Spanish harpsichordist Morales was a student of the brilliant Rafael Puyana and the breathtaking Ton Koopman. She appears in the Salon Solo series sponsored by the Recital Centre. Her program promises Rameau and Scarlatti in a kind of juxtaposition exercise, highlighting the two composers’ approach to the fandango; well, it’s a great dance, even in the hands of Gilbert and Sullivan. Her Scarlatti sonatas have been nominated; the Rameau remain under the generic heading of Pieces de clavecin. As usual, the recital lasts an hour but we get the all-too-rare chance to hear a visiting harpsichord expert and scholar.
Australian String Quartet, Melbourne Recital Centre, 7 pm
Running swiftly, you might manage to get from Morales in the Salon to the ASQ in the Murdoch Hall. Perhaps for a while the ensemble’s personnel will stay constant; it has been a chameleonic body over the last few years. At last sighting, the violinists were Dale Barltrop and Francesca Hiew; Stephen King continues in the viola chair and Sharon Draper maintains the cello position. Guest artist is Sydney percussionist Claire Edwards who is down here to participate in a new work by Matthew Hindson (at the time of writing still unidentified) and some extracts from John’s Book of Alleged Dances by John Adams which – last time I looked – asked for a string quartet and a prepared piano; in this arrangement by Edwardes we are offered hand percussion . . . which doesn’t narrow things down much. Bookends are the last of the Beethoven Op. 18 and Schumann No. 1.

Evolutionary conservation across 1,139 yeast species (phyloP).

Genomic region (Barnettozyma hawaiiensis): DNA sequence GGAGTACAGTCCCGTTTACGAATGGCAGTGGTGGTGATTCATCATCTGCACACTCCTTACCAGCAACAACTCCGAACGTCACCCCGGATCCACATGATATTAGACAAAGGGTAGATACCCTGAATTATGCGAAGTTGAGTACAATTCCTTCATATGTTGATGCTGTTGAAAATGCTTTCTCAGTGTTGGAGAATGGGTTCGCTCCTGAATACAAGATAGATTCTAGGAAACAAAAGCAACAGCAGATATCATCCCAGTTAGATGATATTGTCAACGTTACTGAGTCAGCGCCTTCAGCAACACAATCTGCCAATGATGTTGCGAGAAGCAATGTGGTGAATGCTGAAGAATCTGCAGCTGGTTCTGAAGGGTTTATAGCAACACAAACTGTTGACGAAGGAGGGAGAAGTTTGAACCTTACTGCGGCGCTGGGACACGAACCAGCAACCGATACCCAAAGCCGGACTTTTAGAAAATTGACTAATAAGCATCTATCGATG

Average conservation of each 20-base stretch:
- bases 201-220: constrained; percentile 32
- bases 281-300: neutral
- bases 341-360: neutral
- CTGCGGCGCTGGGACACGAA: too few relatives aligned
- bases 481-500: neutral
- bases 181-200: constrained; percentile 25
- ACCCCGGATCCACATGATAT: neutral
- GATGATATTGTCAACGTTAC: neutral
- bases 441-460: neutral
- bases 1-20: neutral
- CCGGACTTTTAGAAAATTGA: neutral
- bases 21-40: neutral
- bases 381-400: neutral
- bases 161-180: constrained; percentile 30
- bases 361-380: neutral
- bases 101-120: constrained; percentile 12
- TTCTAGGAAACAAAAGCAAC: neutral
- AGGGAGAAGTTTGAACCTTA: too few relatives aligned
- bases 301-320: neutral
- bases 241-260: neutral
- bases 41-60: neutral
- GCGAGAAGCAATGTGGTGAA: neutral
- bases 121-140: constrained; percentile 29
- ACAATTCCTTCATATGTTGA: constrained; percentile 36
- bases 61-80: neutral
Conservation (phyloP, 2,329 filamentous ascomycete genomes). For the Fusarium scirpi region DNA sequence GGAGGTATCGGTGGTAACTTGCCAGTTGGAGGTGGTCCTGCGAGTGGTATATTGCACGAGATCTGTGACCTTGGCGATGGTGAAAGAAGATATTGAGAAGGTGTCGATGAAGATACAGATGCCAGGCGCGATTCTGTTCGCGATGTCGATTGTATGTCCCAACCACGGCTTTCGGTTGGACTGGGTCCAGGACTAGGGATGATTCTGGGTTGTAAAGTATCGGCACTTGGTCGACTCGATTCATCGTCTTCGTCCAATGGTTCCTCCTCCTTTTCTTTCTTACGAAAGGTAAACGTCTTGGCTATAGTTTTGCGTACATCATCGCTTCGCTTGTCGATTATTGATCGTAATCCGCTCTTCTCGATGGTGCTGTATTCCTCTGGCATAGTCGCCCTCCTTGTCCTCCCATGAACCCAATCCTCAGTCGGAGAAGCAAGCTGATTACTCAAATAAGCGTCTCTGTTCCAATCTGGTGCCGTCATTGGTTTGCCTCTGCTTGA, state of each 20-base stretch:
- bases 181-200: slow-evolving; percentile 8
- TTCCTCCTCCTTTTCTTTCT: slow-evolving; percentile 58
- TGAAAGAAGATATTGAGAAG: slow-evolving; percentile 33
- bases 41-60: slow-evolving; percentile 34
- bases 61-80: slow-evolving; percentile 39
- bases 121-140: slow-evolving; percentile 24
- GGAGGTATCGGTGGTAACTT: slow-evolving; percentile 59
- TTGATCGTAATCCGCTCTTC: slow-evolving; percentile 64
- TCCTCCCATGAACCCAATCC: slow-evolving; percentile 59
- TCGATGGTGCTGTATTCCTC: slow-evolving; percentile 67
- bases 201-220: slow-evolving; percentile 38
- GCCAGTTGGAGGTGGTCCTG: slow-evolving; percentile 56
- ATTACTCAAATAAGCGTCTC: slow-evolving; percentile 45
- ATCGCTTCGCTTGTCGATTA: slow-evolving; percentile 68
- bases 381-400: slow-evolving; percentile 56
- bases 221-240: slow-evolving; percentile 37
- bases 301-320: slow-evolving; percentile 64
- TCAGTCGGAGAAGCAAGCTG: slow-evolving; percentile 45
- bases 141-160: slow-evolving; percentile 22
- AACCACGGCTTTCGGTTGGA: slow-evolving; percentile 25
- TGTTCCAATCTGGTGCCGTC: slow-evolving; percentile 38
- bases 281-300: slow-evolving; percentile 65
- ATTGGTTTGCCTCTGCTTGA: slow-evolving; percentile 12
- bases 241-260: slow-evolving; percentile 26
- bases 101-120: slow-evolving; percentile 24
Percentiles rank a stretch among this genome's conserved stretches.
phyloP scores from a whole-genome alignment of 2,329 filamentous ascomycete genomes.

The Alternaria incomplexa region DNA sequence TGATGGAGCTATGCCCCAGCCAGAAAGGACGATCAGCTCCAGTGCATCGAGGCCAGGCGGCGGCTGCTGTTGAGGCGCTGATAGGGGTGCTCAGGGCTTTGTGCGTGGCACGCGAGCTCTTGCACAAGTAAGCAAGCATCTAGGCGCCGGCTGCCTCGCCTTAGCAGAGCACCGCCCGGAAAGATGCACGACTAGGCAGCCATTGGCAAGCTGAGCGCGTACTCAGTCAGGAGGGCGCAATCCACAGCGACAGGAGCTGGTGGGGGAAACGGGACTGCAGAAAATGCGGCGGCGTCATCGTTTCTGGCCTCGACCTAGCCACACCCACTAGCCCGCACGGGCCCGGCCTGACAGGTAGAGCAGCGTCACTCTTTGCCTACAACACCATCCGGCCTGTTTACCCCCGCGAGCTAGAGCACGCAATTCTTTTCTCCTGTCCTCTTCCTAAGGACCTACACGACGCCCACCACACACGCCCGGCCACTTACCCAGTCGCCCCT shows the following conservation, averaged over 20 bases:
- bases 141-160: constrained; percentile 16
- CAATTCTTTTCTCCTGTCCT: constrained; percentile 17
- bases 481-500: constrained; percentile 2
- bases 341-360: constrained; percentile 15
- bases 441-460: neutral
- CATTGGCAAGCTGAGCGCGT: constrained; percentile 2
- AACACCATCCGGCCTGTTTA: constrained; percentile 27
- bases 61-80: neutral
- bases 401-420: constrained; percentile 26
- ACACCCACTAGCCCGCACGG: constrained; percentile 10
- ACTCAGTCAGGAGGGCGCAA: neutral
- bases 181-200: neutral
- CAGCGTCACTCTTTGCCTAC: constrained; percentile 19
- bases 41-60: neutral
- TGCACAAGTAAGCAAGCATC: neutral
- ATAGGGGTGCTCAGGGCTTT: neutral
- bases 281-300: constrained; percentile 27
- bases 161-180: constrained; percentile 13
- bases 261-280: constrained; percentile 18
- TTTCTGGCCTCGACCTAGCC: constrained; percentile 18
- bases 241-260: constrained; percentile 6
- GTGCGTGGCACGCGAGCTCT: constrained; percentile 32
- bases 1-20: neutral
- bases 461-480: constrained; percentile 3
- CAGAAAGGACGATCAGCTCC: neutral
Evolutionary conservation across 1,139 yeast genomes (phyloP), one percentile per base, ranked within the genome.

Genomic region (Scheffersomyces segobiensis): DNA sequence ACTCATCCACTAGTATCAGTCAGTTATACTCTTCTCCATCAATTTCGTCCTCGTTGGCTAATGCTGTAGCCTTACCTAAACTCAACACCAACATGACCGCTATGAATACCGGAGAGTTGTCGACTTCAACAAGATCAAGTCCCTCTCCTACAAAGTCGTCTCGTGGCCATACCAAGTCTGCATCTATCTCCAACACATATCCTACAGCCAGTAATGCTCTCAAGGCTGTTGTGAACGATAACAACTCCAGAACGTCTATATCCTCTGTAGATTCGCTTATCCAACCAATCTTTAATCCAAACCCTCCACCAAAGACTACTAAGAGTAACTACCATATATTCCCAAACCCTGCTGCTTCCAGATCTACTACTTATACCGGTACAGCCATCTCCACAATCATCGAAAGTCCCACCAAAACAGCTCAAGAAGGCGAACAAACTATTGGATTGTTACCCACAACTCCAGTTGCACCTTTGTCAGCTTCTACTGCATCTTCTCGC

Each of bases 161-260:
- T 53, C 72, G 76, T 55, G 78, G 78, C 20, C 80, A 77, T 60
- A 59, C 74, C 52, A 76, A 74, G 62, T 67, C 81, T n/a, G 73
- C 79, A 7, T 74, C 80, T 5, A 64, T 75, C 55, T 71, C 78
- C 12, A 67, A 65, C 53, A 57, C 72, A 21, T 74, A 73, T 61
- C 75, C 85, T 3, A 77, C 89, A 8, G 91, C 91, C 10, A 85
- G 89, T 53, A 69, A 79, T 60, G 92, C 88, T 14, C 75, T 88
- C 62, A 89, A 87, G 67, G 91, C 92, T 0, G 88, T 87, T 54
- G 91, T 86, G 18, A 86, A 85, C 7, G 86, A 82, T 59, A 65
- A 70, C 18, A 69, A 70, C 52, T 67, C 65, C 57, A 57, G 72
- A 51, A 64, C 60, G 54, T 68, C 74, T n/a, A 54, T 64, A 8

Friday March 4
Grigoryan and Tawadros Brothers, Melbourne Recital Centre, 7:30 pm
The title is Band of Brothers, which gets marks for appropriate if obvious Shakespeareanism. The four have collaborated before at this venue and clearly enjoyed that occasion. As you’d expect, the music ranges over a wide spectrum; that is, as far as you can go with two guitars, an Arabian lute and tambourine. All are experts and the place should be packed out with a highly appreciative band of followers. Every so often, a moment of brilliance breaks through the frenetic rhythmic interplay and tropes that are becoming very familiar as the years wear on.
Melbourne Symphony Orchestra, Melbourne Town Hall, 7:30 pm
An old-fashioned overture/concerto/symphony program format brings back memories of past concert series as the MSO gives its Prom patrons what they want. Benjamin Northey, the happiest conductor in the country, directs the Sibelius chestnut, Finlandia, breathing nationalistic fire in the face of Russian intrusiveness – which shows how little has changed in 117 years. Daniel de Borah will play the solo part in the most famous of Romantic piano concertos, the A minor by Grieg. Found it hard to take this piece seriously after learning that Liszt, while praising it, played it at sight. After interval, the MSO will once again negotiate Dvorak’s final symphony, the New World, after striking away from the rutted path by giving the No. 7 at a Myer Bowl free concert some weeks ago. A night packed with golden memories and cosy consolations.